The Masca Trek – Tenerife

Jan Bjerring
Jan Bjerring
The Masca Barrancho - viewed from the top

After several trips to The Canary Islands, it is my view that Masca, Tenerife is one of the most remarkable places to visit.

It is located in the north- western corner of the island and it clings to the mountain side like an eagles nest. The views from Masca are breath taking and jaw dropping.

Getting to Masca

The ride up from Los Gigantes includes a bus ride up the steep mountain side to Santiago del Teide, a place worth a visit in itself. But it is when you leave Santiago that the real fun begins.  The hairpin bends down the steep cliffs gives a new meaning to “winding road”! The relatively short bus has to manoeuvre back and forth two or three times just to make it through the sharpest turns. Then in addition there is the challenge of meeting anxious drivers in rental cars who are not willing to approach the outer edges of the roads. Add to that the fact that the guides are more than willing to tell you about all the near accidents of the past.

It's a long and winding road

We were lucky to go to Masca with a company called Sun Holidays and they supplied a competent driver so we got there without a single worry, just with a sense of awe at the landscape.

On the way there was a short stop in Santiago del Teide for supplies and to pick up our trekking guide, a young German/Swedish woman named Andrea who turned out to be a true gem as guides go.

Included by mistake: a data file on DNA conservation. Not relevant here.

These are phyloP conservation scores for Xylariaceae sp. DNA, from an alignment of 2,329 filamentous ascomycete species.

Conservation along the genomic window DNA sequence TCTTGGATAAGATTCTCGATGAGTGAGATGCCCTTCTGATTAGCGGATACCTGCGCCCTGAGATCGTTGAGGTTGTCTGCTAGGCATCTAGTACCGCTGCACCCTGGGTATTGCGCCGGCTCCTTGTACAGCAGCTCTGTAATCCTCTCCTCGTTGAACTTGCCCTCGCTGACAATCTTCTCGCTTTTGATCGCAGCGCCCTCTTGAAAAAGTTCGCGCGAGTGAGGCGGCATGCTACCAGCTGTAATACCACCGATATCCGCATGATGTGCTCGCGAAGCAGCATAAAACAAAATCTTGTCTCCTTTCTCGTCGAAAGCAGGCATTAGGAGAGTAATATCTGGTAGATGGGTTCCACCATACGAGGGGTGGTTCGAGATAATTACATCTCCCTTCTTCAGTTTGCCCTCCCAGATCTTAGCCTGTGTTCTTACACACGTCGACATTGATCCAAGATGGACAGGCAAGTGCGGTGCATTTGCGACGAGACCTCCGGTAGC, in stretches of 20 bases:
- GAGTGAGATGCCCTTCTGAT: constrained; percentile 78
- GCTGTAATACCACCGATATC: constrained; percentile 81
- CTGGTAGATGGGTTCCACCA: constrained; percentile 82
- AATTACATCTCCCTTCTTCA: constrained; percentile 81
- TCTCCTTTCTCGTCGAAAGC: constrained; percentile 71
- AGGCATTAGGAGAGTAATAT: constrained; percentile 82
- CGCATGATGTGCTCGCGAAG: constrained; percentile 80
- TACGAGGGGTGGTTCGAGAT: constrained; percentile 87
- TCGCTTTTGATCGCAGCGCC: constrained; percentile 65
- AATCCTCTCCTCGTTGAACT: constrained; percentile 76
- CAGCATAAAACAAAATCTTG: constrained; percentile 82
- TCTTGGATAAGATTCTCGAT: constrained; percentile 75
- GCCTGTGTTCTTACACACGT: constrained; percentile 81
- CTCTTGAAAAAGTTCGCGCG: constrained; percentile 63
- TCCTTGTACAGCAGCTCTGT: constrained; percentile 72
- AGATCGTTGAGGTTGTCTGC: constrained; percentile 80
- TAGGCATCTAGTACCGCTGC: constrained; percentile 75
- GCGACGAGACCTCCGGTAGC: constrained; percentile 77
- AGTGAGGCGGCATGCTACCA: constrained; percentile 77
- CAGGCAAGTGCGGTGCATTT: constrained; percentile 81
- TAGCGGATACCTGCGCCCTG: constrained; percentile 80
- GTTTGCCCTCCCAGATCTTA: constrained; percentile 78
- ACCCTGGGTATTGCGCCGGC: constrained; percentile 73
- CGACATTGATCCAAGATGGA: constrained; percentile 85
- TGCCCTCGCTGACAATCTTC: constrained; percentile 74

There are lots of people in cars and buses going up through Masca just for the scenery ontheir way to the northern coast of Tenerife. But we had something different in mind:

We had decided to do the MASCA-TREK which, it turned out, can be a challenge for older legs.

Despite the many warnings we were ready to go, somewhat calmed by Andreas assurance that if, in the first ten minutes we felt that it would too much for us we could always return to the top. There the buses would be on stand-by until they were told that nobody decided to go back up. However, when we reached the bridge that was the ten-minute mark and looked up to where we came from, this was not an option. Alea iacta est, the dice have been cast as is supposed to have said Ceasar said, crossing the Rubicon. We were past the point of no return.

8 km ahead and 700 meters down was our destination, the sea.

The Sea Is 4 Hours Down The Track

We had been warned that it might be a tough descent but we were full of confidence as we set off. After all 7 km, all of it downhill, how hard can that be?

And we were right, the hike was relatively easy provided you have the right foorwear and bring plenty of water to drink.

A much needed rest

The winding path takes you through a very special terrain. You walk in dried out riverbeds, you climb barren rock, cross small streams and slide down the side of big boulders. There are even a great variety of plants and trees. Fortunately Andrea knew them all by name and thus added another attraction to the trek.

Lava structures
Three lava pillars towering over us

The End

The sea is a welcomed sight as we end the journey and get ready to enter the boat that will take us back to Los Gigantes.

We were warm and tired though not exhausted – the trip had been a exciting and spectacular one and it marked the hifhlight of our days in Los Gigantes. Thank you Andrea and thank You Sun Holidays.

Epilogue

The trek was over but it has to be admitted that it took us two whole days to get our legs to function properly again. It was not until the third day that the would carry us without to much protest. 

Be warned: It ain’t over till you get your legs back! 

There are plenty of videos on youtube that shows the beauty and grandeur of this trek.

Here is an example, enjoy:

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